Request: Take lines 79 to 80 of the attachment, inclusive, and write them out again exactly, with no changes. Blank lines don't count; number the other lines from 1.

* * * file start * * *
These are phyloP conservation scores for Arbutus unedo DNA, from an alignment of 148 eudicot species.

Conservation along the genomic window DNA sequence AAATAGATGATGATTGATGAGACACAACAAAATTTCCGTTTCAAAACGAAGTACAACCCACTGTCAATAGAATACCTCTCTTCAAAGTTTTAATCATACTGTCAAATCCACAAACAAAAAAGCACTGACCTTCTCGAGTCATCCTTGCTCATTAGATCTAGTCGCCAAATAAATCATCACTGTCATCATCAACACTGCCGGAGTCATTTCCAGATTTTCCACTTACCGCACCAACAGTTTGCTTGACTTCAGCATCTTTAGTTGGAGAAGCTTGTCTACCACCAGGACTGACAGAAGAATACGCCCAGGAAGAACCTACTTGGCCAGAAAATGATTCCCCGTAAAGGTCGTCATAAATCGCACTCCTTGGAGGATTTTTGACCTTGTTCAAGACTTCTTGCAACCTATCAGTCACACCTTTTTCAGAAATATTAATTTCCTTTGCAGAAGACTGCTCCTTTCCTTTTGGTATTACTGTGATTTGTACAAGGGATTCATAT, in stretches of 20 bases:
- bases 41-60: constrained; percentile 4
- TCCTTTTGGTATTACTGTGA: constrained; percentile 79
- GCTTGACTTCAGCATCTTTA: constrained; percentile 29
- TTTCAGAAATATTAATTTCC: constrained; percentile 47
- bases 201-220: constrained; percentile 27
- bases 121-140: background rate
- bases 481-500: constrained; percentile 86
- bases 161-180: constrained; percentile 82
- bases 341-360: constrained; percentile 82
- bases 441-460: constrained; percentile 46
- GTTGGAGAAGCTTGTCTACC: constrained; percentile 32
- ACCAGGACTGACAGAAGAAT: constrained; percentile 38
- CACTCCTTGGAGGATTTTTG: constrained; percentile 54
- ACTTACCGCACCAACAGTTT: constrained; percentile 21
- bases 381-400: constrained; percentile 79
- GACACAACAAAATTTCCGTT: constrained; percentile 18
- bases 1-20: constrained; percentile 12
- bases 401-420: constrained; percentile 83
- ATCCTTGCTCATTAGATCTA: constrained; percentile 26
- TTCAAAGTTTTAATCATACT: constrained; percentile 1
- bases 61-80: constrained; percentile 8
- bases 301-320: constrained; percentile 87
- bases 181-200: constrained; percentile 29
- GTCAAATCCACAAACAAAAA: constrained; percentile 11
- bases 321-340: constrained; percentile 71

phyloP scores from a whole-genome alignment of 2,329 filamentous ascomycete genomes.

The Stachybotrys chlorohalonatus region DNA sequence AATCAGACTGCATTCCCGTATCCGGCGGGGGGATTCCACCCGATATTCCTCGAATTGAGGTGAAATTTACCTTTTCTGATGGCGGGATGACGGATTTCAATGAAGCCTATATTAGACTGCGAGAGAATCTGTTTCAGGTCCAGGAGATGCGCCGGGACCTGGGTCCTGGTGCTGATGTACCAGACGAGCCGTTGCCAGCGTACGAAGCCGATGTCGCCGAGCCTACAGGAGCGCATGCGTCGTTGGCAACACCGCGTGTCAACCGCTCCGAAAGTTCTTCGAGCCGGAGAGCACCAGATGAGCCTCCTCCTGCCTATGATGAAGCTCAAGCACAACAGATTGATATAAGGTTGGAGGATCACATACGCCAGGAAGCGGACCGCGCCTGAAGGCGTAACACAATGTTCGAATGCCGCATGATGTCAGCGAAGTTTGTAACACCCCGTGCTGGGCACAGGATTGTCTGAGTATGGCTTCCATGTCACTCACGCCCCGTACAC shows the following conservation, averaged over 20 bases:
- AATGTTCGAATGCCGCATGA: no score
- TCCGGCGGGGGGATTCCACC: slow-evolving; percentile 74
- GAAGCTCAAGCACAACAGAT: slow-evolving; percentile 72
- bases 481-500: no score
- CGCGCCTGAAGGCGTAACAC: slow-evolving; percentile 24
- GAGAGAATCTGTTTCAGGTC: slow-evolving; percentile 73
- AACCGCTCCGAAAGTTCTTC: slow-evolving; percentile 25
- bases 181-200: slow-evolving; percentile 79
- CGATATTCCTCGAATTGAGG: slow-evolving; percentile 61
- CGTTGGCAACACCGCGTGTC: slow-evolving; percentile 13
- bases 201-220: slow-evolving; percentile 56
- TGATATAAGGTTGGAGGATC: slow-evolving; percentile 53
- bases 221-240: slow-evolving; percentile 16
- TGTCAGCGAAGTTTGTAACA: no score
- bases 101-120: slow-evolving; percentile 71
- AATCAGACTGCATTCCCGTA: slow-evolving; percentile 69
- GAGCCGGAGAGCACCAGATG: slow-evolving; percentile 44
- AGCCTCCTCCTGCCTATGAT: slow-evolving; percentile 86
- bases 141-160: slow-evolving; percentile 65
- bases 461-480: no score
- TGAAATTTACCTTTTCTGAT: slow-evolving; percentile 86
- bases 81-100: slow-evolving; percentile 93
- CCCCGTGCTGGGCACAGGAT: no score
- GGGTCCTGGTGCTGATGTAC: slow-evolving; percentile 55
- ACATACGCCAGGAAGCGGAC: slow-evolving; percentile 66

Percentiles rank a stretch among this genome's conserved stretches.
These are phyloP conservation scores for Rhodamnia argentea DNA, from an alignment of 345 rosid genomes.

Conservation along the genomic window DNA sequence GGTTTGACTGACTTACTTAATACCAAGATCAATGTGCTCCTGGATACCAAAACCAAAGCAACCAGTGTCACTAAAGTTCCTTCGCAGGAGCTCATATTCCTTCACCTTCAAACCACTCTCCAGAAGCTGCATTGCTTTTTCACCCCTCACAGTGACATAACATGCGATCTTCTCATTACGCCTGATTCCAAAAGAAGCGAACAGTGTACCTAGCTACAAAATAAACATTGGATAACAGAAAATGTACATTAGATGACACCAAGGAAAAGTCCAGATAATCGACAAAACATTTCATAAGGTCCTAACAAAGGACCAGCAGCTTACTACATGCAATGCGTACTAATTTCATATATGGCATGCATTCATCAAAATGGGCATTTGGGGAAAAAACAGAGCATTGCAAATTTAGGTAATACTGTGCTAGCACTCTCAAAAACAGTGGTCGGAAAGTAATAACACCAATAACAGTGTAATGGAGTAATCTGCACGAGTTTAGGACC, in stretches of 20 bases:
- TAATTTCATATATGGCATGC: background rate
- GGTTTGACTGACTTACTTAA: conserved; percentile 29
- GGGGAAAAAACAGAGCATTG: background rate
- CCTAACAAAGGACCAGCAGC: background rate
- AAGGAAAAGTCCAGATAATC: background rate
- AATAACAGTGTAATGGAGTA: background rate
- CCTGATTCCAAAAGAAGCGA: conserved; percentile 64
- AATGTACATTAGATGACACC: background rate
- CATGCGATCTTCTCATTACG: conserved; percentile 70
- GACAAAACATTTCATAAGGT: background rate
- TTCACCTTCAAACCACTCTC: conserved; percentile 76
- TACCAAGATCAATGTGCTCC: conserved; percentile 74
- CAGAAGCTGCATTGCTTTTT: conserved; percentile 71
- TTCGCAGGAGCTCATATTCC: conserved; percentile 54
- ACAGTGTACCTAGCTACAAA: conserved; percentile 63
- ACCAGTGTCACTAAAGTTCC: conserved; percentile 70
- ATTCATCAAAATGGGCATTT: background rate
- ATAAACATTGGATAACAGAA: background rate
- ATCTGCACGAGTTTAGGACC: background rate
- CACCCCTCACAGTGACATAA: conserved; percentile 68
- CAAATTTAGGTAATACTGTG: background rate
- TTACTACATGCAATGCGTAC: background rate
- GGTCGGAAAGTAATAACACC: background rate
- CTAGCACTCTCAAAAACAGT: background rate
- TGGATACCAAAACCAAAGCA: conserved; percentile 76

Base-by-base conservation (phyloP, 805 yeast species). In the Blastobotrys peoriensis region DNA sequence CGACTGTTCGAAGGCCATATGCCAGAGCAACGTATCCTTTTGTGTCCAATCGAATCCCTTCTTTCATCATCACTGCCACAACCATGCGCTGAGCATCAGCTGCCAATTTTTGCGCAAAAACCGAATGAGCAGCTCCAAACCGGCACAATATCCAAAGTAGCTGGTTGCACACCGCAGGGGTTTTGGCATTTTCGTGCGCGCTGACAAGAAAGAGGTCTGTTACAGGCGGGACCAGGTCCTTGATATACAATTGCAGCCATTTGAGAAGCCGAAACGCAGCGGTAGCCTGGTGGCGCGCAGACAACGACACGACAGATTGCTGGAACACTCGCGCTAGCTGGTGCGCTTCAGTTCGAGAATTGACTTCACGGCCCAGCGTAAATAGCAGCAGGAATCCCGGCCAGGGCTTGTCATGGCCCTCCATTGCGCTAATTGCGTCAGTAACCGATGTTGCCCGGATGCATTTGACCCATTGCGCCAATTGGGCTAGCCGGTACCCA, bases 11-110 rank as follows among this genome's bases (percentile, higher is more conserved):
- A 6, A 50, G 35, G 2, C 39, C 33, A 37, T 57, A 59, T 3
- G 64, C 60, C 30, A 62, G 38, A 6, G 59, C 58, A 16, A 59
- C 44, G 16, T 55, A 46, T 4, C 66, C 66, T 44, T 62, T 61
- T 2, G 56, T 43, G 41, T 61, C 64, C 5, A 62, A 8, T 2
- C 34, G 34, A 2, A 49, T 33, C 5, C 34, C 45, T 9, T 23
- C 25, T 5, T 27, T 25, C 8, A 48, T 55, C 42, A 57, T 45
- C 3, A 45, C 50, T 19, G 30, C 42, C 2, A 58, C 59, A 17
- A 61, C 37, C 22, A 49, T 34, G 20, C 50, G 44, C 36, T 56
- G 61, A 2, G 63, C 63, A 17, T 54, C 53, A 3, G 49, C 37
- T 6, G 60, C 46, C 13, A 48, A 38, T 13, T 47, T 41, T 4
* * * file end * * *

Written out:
- TTACTACATGCAATGCGTAC: background rate
- GGTCGGAAAGTAATAACACC: background rate